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Meat production and climate change

Will the future hold a high-tech and intensive meat production or a wider spread of ecological suppliers? Will the consumer trend be to eat more meat or none at all? An ethics survey of meat production and its impact on climate change seeks to lay bare tomorrow's meat supply challenges and political decisions.

Meat production, which is mainly beef production, is responsible for one fifth of all greenhouse gas emission, according to a 2006 report from the Food and Agriculture Organization of the United Nations, FAO. Reduction of the meat industry emissions ought to be a prioritized issue for the political sphere, but quiet prevails.

Anders Nordgren, Professor of bioethics at the Center for Applied Ethics, CTE, will work jointly with Postdoctoral Fellow Henrik Lerner at the Tema Health and Society, Dept of Medical and Health Sciences, and a research team from the Swedish University of Agricultural Sciences, SLU. Together they will explore the current theories about the impact of the meat industry on our global environment.

"One can distinguish four main schools of thought in this debate," Anders Nordgren explains.

"One is that a high-tech and intensive meat production will pull down emission levels. A second is that an extensive and ecological production can reduce levels because grazing will replace concentrated fodder. A third idea is to eliminate meat production entirely and promote vegetarianism, and finally a futuristic school promotes the idea of "meat without animals", a laboratory-based and stem-cell-generated meat production."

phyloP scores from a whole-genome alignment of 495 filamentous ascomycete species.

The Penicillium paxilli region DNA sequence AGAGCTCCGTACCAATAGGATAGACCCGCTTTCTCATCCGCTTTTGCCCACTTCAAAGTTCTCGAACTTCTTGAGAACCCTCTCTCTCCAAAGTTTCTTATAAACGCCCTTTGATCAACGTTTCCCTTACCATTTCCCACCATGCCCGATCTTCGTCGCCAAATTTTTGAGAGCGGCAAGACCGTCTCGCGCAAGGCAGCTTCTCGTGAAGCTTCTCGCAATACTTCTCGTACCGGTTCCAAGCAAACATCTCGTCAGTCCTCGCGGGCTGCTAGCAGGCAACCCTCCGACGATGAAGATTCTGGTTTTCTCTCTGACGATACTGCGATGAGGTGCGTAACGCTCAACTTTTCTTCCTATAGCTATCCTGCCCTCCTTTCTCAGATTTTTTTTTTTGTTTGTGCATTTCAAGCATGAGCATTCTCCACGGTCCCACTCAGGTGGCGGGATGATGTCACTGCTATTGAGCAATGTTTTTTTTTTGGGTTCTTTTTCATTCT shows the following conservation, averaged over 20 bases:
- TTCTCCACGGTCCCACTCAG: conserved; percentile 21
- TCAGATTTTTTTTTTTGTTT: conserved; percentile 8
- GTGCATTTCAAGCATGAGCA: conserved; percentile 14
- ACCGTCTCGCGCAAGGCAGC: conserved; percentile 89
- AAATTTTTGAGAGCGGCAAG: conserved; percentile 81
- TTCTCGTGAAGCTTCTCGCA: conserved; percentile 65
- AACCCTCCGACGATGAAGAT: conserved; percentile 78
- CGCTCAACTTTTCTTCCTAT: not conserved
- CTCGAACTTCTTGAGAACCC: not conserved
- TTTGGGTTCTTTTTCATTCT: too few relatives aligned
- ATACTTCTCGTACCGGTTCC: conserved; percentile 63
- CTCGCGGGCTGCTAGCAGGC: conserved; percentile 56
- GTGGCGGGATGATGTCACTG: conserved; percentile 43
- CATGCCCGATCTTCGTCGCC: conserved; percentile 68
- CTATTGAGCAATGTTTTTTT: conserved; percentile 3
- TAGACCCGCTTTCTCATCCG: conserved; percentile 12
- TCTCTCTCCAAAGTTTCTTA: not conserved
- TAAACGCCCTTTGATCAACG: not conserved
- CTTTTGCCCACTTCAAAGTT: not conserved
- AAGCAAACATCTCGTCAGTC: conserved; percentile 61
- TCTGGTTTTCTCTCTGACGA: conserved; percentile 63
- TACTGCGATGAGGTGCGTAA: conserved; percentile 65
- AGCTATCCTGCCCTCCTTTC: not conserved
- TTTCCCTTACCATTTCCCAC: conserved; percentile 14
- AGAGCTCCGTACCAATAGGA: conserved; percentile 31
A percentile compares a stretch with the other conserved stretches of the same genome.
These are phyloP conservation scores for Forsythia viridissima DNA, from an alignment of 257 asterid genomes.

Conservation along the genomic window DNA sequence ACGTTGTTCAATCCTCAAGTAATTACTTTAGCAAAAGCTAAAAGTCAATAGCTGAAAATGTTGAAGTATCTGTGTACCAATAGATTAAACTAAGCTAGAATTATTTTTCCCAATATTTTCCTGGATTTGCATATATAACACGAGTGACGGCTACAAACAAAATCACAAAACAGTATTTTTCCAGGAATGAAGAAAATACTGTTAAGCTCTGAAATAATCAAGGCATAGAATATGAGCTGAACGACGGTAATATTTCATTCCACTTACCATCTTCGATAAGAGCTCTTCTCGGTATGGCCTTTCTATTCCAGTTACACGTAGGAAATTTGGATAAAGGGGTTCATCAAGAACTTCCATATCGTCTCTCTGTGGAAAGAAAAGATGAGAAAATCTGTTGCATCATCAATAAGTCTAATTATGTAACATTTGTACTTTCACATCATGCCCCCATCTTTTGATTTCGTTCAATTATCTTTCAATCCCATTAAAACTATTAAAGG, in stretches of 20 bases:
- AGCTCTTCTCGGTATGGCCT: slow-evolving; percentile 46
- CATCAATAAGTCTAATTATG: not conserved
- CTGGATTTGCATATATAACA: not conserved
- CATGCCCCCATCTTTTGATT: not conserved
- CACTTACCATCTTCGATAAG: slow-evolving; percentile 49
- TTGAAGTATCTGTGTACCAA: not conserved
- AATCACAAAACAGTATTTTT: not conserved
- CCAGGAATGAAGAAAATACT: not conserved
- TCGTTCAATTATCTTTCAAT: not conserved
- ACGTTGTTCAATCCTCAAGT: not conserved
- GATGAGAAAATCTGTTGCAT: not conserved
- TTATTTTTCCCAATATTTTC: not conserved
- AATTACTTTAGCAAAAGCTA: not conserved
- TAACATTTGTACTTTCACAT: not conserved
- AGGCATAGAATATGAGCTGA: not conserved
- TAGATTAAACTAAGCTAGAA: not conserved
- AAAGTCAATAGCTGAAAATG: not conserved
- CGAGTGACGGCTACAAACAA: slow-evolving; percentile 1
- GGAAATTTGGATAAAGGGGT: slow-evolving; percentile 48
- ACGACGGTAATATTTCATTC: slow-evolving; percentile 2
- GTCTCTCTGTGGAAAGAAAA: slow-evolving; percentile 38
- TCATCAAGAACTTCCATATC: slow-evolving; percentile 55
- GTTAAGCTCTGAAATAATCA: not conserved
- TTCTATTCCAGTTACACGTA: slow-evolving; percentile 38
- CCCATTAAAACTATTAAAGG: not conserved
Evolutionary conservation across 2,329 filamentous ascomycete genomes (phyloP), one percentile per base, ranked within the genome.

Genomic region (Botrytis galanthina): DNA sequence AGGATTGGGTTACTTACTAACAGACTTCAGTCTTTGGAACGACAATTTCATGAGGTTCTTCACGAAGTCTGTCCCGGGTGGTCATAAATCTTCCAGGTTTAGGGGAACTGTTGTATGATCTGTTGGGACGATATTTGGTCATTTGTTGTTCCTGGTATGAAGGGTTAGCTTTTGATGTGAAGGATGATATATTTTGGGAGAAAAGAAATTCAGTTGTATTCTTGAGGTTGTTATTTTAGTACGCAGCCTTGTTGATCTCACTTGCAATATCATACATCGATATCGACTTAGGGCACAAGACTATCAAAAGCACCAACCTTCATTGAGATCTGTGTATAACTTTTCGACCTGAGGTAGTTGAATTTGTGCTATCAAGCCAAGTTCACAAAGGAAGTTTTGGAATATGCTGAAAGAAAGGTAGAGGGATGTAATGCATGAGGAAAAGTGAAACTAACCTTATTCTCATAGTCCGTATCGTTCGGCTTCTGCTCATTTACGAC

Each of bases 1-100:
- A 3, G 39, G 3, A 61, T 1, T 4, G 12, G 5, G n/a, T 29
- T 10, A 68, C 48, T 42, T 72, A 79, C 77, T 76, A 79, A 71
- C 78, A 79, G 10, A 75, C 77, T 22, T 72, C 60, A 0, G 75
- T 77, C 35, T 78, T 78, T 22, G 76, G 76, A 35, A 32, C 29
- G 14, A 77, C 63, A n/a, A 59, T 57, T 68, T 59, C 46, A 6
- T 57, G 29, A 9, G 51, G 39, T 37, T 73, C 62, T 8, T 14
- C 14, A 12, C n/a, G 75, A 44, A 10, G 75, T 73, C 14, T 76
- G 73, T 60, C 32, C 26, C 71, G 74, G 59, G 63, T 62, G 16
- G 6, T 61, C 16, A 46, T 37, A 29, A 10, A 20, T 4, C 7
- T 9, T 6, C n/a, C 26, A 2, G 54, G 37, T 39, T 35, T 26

All these methods have drawbacks. For instance, development of the "meat without animals" option is not just around the corner, and emissions need to be cut now. It is doubtful that the world population will embrace vegetarianism. The global trend is just the opposite.

Slashing meat production can cause political snags. In Sweden, as in the rest of the European Union, the dominant political policy has long been an active subsidy of meat producers.

"Food issues are closely related to lifestyle, and people are pretty touchy about that," Anders Nordgren says.

The first step in the project (which is backed by the Swedish Research Council), will be to compile an overview of pertinent technical literature. Next step is to interview key representatives. These include the Federation of Swedish Farmers, LRF, ecological producers, politicians, public sector organizations and businesses, all with vested interests in environmental issues.

The project has a three-year horizon. The goal is to find a viable platform for policy decisions.


2008-11-26




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Last updated: 2009-06-03